The FCC has approved a fund that will earmark up $1 billion a year for the next five years—and possibly up to $2 billion over the next two years—that will be used to expand Wi-Fi in schools over the next two years, despite concerns from teachers unions that the fund will not be adequate.
“Because of what we do today, 10 million kids will be connected next year who otherwise wouldn’t. That’s something to be proud of,” FCC Chairman Tom Wheeler said. Both sides of the aisle criticized the deal, with many noting that the funding will come on top of the E-Rate program—a part of the Universal Service Fund—which is funded by a surcharge on every American’s phone bill.
The Universal Service Fund (USF) was built to bring low-income and rural schools online. The E-Rate program is a subset of the USF that is specifically geared toward to getting schools and libraries online. The National Parent-Teacher Association (PTA) and teachers unions wanted more funding and an expansion of the E-Rate program, which can do more than just build out Wi-Fi in schools.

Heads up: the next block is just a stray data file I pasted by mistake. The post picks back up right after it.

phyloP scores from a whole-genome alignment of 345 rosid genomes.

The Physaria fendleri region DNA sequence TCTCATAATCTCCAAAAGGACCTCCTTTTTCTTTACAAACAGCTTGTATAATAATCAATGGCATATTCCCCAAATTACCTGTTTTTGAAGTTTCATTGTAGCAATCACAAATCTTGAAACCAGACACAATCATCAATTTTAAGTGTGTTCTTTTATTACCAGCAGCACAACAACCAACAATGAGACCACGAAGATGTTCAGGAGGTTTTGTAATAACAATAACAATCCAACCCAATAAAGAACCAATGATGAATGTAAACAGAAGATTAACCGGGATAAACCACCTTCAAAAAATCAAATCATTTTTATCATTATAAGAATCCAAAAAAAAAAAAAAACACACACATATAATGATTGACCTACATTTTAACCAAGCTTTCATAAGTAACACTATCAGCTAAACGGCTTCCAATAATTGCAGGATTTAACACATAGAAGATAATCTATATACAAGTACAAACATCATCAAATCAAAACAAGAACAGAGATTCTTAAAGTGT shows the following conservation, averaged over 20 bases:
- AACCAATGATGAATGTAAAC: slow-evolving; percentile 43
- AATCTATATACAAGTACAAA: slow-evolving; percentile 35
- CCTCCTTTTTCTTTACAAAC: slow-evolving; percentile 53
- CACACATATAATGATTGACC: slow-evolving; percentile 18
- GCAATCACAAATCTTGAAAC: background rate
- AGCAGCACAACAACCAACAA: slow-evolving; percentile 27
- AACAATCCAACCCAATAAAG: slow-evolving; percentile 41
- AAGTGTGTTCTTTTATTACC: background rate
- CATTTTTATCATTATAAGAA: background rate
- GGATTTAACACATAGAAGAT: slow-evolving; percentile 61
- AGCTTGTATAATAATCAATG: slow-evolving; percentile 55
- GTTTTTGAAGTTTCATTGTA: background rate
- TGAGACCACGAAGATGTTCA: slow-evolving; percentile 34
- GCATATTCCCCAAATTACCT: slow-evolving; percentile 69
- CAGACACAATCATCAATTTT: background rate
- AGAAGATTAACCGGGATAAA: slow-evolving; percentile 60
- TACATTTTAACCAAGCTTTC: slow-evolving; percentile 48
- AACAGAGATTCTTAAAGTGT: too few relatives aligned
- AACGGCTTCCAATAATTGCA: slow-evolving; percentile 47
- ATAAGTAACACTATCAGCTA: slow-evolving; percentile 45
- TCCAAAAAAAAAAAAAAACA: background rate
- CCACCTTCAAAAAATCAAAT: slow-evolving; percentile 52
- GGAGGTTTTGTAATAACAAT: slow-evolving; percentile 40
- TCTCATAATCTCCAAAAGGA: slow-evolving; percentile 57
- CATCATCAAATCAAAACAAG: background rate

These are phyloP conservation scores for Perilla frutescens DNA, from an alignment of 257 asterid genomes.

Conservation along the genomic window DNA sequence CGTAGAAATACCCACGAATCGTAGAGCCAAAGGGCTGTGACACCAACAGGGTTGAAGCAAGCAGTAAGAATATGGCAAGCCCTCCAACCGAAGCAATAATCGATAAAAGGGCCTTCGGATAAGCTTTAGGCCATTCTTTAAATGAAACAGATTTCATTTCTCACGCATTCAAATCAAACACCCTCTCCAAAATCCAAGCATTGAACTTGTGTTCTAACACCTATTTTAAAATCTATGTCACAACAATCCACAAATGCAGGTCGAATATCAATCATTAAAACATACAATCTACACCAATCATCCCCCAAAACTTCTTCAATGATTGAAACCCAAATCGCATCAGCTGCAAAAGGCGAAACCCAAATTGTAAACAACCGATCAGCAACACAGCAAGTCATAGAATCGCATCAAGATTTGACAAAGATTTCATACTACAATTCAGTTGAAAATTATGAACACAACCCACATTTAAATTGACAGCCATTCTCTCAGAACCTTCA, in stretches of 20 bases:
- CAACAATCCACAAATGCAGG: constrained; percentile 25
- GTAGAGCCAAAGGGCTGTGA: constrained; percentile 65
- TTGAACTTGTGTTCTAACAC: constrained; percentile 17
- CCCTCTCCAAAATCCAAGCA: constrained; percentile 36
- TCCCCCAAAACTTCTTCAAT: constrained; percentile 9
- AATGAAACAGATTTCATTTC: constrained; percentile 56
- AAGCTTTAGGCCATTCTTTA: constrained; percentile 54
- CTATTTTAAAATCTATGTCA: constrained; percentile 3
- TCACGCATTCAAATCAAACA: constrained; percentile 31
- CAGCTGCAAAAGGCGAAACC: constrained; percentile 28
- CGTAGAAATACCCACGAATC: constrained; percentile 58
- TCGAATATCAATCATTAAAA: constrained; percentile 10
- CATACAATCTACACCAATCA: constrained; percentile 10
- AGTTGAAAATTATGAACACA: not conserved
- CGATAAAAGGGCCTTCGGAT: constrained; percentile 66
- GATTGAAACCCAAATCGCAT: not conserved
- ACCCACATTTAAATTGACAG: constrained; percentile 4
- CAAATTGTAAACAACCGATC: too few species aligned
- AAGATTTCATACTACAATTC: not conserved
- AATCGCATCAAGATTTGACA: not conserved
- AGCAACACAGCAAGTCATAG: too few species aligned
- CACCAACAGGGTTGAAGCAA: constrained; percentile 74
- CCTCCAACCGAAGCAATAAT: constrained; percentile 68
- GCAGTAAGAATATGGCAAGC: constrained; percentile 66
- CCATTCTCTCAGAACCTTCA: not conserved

Wheeler’s office said it will repurpose $1.2 billion currently used to fund outdated programs for pagers and email services.
Republican Commissioner Ajit Pai says the FCC “has forfeited this opportunity for real, bipartisan reform of the E-Rate program. Real reform would have meaningfully simplified the application process. It would have ended the unfair treatment of small, rural schools and libraries.” In his rebuttal, Chairman Wheeler said, it would “be a mistake to simply add money to a program that was set in the 20th century.”
Statistics from the FCC show that 94 percent of schools were online in 2005, and 98 percent of libraries were connected by 2006, but most of those connections are too slow by today’s standards. Wheeler did note that the FCC should look into funding issues with the telecommunications programs. Even though the E-Rate program was capped in 1998 at $2.25 billion, the budget has ballooned to over $8 billion last year, with $2.2 billion spent on Internet expansion in schools and libraries.